Sunday, November 2, 2008

Ready to run

My 7-year-old daughter and I were at an outpatient clinic for Children's Hospital the other day when a man entered the room with his two-year-old son. My daughter undergoes therapy for sensory integration disorder. This little boy was having physical therapy in the other half of the room, which was divided by a curtain.
I watched as the boy fought with his therapist and his dad, both of whom insisted he walk. He didn't want to walk. He wanted to drag himself across the floor using his arms. The dad smiled at me and said, "He broke his leg. He got the cast off two weeks ago and he won't put any weight on it."
Thanks to his twin, Jonathan will probably never meet that therapist.
That little boy was an only child, according to the father. He didn't try to walk on his cast and his parents carried him everywhere. They didn't push him. Now they wish they had. The doctor told them that would have made all the difference.
We haven't pushed Jonathan.
We don't need to.
Moments ago, Jonathan ran across the living room in his hip-to-toe cast and leaped into his bean bag chair. He was imitating his twin brother, who was lying in his own chair, laughing and watching as Jonathan flew.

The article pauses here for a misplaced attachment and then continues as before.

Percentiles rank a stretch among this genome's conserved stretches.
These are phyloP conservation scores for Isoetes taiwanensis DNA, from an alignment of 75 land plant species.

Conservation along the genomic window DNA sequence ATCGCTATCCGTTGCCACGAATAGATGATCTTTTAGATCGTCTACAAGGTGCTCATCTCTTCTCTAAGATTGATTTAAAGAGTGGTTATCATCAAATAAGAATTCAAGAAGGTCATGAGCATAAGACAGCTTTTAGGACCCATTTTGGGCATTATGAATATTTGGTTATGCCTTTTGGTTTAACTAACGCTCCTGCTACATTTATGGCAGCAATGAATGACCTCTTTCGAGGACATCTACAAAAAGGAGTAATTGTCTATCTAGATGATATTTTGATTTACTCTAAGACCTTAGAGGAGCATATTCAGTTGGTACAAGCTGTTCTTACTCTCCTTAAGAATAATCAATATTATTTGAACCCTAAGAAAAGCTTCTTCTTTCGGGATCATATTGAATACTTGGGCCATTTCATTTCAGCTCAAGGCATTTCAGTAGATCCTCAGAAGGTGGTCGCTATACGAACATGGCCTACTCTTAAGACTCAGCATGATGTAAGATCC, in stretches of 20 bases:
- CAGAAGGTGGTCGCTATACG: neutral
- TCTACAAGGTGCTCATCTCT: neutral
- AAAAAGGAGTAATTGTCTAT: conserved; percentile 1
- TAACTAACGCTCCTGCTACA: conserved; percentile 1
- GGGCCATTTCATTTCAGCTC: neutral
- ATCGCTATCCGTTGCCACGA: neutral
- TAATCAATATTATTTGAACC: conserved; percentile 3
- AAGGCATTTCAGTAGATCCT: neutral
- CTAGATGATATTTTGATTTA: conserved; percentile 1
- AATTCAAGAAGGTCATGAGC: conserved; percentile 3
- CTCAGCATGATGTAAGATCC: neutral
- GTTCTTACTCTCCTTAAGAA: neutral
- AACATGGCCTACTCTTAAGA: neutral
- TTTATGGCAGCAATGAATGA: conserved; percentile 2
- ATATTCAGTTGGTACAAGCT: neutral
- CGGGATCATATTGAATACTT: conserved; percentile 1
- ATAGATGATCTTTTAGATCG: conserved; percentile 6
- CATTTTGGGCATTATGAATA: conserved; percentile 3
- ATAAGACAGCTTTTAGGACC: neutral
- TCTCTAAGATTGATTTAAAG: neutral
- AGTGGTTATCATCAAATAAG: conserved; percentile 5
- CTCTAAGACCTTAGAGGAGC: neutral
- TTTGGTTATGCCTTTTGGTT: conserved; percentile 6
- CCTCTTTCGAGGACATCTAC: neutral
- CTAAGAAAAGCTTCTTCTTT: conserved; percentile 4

Earlier today, Jonathan climbed the steps to his Little Tykes slide and slid down on his belly face-first. Again, he was imitating his twin, who was imitating their 8-year-old brother. When Jonathan reached the bottom, he pulled himself up and did it again.
Jonathan walked the neighborhood for so long yesterday that he ripped right through my sock, the one I had pulled over his cast to protect his toes from the concrete. Fortunately, it was one of those socks that had lost its mate.
No. Jonathan will not need therapy.
My guess is that on Nov. 12, when that cast is sawed from his leg, Jonathan will step down from the table. Then he will walk right out the doors of Children's Hospital eagerly searching for his identical twin brother.